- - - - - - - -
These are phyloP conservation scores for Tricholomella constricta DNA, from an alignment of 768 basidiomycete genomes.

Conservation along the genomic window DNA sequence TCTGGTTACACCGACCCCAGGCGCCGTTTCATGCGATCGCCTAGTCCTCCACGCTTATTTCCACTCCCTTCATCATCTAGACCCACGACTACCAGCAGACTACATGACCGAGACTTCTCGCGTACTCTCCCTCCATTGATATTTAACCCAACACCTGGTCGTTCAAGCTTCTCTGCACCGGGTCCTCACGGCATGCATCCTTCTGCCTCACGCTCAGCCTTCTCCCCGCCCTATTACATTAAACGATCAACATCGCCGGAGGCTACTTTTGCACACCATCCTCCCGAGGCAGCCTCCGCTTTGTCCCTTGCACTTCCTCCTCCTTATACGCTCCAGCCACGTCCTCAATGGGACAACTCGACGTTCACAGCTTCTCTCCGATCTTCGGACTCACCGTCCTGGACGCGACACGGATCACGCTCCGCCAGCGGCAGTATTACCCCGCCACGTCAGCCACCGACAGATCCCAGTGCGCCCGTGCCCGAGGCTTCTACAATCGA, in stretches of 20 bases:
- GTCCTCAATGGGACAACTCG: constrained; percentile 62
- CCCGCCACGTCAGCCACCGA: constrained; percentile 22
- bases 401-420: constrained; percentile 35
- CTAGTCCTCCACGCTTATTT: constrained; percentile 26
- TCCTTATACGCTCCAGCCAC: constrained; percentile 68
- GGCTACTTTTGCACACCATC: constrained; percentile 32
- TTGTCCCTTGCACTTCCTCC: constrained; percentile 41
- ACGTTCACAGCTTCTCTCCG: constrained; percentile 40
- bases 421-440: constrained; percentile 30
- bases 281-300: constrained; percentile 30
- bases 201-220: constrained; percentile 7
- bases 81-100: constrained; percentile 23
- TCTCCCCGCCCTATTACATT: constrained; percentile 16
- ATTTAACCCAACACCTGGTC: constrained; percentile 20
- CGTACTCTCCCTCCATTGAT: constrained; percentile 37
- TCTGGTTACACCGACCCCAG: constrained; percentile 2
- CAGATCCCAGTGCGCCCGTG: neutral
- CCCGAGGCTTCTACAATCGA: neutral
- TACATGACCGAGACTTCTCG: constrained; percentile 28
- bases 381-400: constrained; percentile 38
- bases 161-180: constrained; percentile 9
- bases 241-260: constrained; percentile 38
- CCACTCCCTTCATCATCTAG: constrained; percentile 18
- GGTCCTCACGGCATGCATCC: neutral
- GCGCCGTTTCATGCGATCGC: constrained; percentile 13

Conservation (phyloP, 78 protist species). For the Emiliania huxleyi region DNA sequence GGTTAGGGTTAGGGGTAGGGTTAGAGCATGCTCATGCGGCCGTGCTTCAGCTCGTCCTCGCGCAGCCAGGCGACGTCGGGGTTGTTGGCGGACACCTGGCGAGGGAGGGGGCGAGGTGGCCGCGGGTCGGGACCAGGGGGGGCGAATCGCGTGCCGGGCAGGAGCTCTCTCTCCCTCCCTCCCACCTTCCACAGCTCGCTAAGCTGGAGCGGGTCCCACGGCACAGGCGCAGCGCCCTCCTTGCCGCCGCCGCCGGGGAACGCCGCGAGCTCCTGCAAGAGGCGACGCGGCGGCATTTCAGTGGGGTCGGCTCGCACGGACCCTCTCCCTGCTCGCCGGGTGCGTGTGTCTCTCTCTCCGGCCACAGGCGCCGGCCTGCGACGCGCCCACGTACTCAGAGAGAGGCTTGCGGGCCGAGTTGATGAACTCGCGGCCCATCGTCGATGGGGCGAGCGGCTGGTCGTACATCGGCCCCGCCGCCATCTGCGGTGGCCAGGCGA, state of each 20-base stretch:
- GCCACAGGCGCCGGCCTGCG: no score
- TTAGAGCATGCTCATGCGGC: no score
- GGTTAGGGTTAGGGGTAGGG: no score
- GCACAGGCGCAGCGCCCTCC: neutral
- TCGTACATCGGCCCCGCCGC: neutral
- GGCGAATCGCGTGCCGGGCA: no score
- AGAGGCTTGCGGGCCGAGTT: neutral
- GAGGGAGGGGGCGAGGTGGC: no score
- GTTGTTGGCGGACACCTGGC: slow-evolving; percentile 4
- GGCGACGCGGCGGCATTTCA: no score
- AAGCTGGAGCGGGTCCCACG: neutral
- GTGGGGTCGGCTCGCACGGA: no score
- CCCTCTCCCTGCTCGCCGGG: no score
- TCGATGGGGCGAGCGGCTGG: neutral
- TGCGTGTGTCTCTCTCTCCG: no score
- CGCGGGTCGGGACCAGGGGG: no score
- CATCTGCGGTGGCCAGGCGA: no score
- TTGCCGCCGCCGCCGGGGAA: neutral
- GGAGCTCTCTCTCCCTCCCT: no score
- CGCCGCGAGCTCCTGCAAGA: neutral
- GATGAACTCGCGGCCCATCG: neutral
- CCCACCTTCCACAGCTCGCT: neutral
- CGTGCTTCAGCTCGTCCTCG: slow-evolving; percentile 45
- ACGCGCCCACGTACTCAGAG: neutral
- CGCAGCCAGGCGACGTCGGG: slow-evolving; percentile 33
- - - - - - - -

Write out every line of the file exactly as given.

These are phyloP conservation scores for Tricholomella constricta DNA, from an alignment of 768 basidiomycete genomes.

Conservation along the genomic window DNA sequence TCTGGTTACACCGACCCCAGGCGCCGTTTCATGCGATCGCCTAGTCCTCCACGCTTATTTCCACTCCCTTCATCATCTAGACCCACGACTACCAGCAGACTACATGACCGAGACTTCTCGCGTACTCTCCCTCCATTGATATTTAACCCAACACCTGGTCGTTCAAGCTTCTCTGCACCGGGTCCTCACGGCATGCATCCTTCTGCCTCACGCTCAGCCTTCTCCCCGCCCTATTACATTAAACGATCAACATCGCCGGAGGCTACTTTTGCACACCATCCTCCCGAGGCAGCCTCCGCTTTGTCCCTTGCACTTCCTCCTCCTTATACGCTCCAGCCACGTCCTCAATGGGACAACTCGACGTTCACAGCTTCTCTCCGATCTTCGGACTCACCGTCCTGGACGCGACACGGATCACGCTCCGCCAGCGGCAGTATTACCCCGCCACGTCAGCCACCGACAGATCCCAGTGCGCCCGTGCCCGAGGCTTCTACAATCGA, in stretches of 20 bases:
- GTCCTCAATGGGACAACTCG: constrained; percentile 62
- CCCGCCACGTCAGCCACCGA: constrained; percentile 22
- bases 401-420: constrained; percentile 35
- CTAGTCCTCCACGCTTATTT: constrained; percentile 26
- TCCTTATACGCTCCAGCCAC: constrained; percentile 68
- GGCTACTTTTGCACACCATC: constrained; percentile 32
- TTGTCCCTTGCACTTCCTCC: constrained; percentile 41
- ACGTTCACAGCTTCTCTCCG: constrained; percentile 40
- bases 421-440: constrained; percentile 30
- bases 281-300: constrained; percentile 30
- bases 201-220: constrained; percentile 7
- bases 81-100: constrained; percentile 23
- TCTCCCCGCCCTATTACATT: constrained; percentile 16
- ATTTAACCCAACACCTGGTC: constrained; percentile 20
- CGTACTCTCCCTCCATTGAT: constrained; percentile 37
- TCTGGTTACACCGACCCCAG: constrained; percentile 2
- CAGATCCCAGTGCGCCCGTG: neutral
- CCCGAGGCTTCTACAATCGA: neutral
- TACATGACCGAGACTTCTCG: constrained; percentile 28
- bases 381-400: constrained; percentile 38
- bases 161-180: constrained; percentile 9
- bases 241-260: constrained; percentile 38
- CCACTCCCTTCATCATCTAG: constrained; percentile 18
- GGTCCTCACGGCATGCATCC: neutral
- GCGCCGTTTCATGCGATCGC: constrained; percentile 13

Conservation (phyloP, 78 protist species). For the Emiliania huxleyi region DNA sequence GGTTAGGGTTAGGGGTAGGGTTAGAGCATGCTCATGCGGCCGTGCTTCAGCTCGTCCTCGCGCAGCCAGGCGACGTCGGGGTTGTTGGCGGACACCTGGCGAGGGAGGGGGCGAGGTGGCCGCGGGTCGGGACCAGGGGGGGCGAATCGCGTGCCGGGCAGGAGCTCTCTCTCCCTCCCTCCCACCTTCCACAGCTCGCTAAGCTGGAGCGGGTCCCACGGCACAGGCGCAGCGCCCTCCTTGCCGCCGCCGCCGGGGAACGCCGCGAGCTCCTGCAAGAGGCGACGCGGCGGCATTTCAGTGGGGTCGGCTCGCACGGACCCTCTCCCTGCTCGCCGGGTGCGTGTGTCTCTCTCTCCGGCCACAGGCGCCGGCCTGCGACGCGCCCACGTACTCAGAGAGAGGCTTGCGGGCCGAGTTGATGAACTCGCGGCCCATCGTCGATGGGGCGAGCGGCTGGTCGTACATCGGCCCCGCCGCCATCTGCGGTGGCCAGGCGA, state of each 20-base stretch:
- GCCACAGGCGCCGGCCTGCG: no score
- TTAGAGCATGCTCATGCGGC: no score
- GGTTAGGGTTAGGGGTAGGG: no score
- GCACAGGCGCAGCGCCCTCC: neutral
- TCGTACATCGGCCCCGCCGC: neutral
- GGCGAATCGCGTGCCGGGCA: no score
- AGAGGCTTGCGGGCCGAGTT: neutral
- GAGGGAGGGGGCGAGGTGGC: no score
- GTTGTTGGCGGACACCTGGC: slow-evolving; percentile 4
- GGCGACGCGGCGGCATTTCA: no score
- AAGCTGGAGCGGGTCCCACG: neutral
- GTGGGGTCGGCTCGCACGGA: no score
- CCCTCTCCCTGCTCGCCGGG: no score
- TCGATGGGGCGAGCGGCTGG: neutral
- TGCGTGTGTCTCTCTCTCCG: no score
- CGCGGGTCGGGACCAGGGGG: no score
- CATCTGCGGTGGCCAGGCGA: no score
- TTGCCGCCGCCGCCGGGGAA: neutral
- GGAGCTCTCTCTCCCTCCCT: no score
- CGCCGCGAGCTCCTGCAAGA: neutral
- GATGAACTCGCGGCCCATCG: neutral
- CCCACCTTCCACAGCTCGCT: neutral
- CGTGCTTCAGCTCGTCCTCG: slow-evolving; percentile 45
- ACGCGCCCACGTACTCAGAG: neutral
- CGCAGCCAGGCGACGTCGGG: slow-evolving; percentile 33